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Daily Business Report-Dec. 23, 2013

Daily Business Report-Dec. 23, 2013

$215 Million County Operations Center Now Complete

The recent completion of construction of the new Registrar of Voters building marked the final phase of the $215 million San Diego County Operations Center in Kearny Mesa.

The completion brings an end to the work done by Suffolk-Roel since 2009 to consolidate multiple county functions on a 30-acre site.

Besides the 118,000-square-foot Registrar’s building, previously completed facilities include four separate 150,000-square foot, four-story office buildings, a 30,000-square-foot conference center with a cafeteria and public auditorium, and a central plant with 3,600-ton cooling capacity; totaling 780,000 square feet of new space.

Because the project came under budget, the money saved allowed the county to add tenant improvements to existing buildings and various site improvements, county officials said.

All buildings have received Leadership in Energy and Environmental Design (LEED) certification from the U.S. Green Building Council, including the Platinum-certified conference center.  The entire campus achieved LEED Gold certification.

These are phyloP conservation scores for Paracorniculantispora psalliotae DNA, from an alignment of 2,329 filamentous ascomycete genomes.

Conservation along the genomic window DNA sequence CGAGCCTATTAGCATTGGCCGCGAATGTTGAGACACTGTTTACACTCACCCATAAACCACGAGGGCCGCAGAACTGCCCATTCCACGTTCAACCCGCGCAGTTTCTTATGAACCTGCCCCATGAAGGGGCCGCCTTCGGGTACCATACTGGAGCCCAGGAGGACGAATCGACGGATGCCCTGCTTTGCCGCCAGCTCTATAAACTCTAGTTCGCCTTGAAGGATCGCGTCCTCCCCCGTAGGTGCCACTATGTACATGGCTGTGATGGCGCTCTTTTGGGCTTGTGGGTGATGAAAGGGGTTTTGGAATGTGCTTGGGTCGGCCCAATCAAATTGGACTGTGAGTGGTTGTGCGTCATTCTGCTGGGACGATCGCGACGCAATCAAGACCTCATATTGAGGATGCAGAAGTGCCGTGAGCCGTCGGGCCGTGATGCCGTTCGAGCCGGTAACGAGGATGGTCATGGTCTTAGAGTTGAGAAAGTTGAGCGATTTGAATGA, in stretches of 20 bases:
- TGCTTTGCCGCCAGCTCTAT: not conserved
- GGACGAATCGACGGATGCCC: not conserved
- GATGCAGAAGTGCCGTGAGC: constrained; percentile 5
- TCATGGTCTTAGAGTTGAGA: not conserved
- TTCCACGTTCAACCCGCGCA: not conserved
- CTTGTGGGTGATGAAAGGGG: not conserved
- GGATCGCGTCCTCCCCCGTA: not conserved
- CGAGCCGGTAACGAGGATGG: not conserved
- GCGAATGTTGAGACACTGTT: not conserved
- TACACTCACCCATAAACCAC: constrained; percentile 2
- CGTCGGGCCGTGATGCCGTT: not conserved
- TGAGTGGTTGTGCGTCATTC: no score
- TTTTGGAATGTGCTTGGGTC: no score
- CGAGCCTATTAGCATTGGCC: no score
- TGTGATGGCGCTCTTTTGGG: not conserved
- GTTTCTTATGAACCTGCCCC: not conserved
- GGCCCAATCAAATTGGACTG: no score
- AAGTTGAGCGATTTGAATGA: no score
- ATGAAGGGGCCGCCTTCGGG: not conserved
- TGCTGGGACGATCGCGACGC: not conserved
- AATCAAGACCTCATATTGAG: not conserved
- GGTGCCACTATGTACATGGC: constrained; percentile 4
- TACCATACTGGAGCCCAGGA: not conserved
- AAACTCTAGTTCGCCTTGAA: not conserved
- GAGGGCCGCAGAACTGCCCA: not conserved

The project team included the San Diego County Department of General Services, Lowe Enterprises, RJC Architects and Project Management Advisors Inc.

Suffolk-Roel is the result of Suffolk Construction’s 2011 acquisition of family-owned Roel Construction.


California’s First Robotically Assisted Coronary

Procedure Performed at UC San Diego Center

A cardiology team at UC San Diego Sulpizio Cardiovascular Center has successfully completed the first two robotically assisted coronary

Physician Ehtisham Mahmud led the team.

Physician Ehtisham Mahmud led the team.

angioplasty/stent procedures in California. Patients with coronary artery disease now have access to this new technology that puts the precision of a robot in the hands of interventional cardiologists during procedures to open clogged heart arteries, said physician Ehtisham Mahmud, who led the cardiology team.

The CorPath System designed by Corindus Vascular Robotics offers interventional cardiologists unparalleled control in catheterization laboratories (cath labs) while performing coronary angioplasty and stenting.

“Sitting a few feet away from the patient’s bedside at a computerized work station, I was able to navigate and advance the guidewire, balloon catheter and stent through the coronary artery,” said Mahmud. “The ability to accurately measure lesion length with this technology enabled me to identify the exact length of the stents required and precisely place them.”

The first patient treated was a 66-year-old woman who had previously undergone coronary artery bypass graft surgery and required stenting of a 90 percent blockage in her native artery. The second patient was a 61-year-old man with a severe 95 percent blockage of his right coronary artery who presented with unstable angina.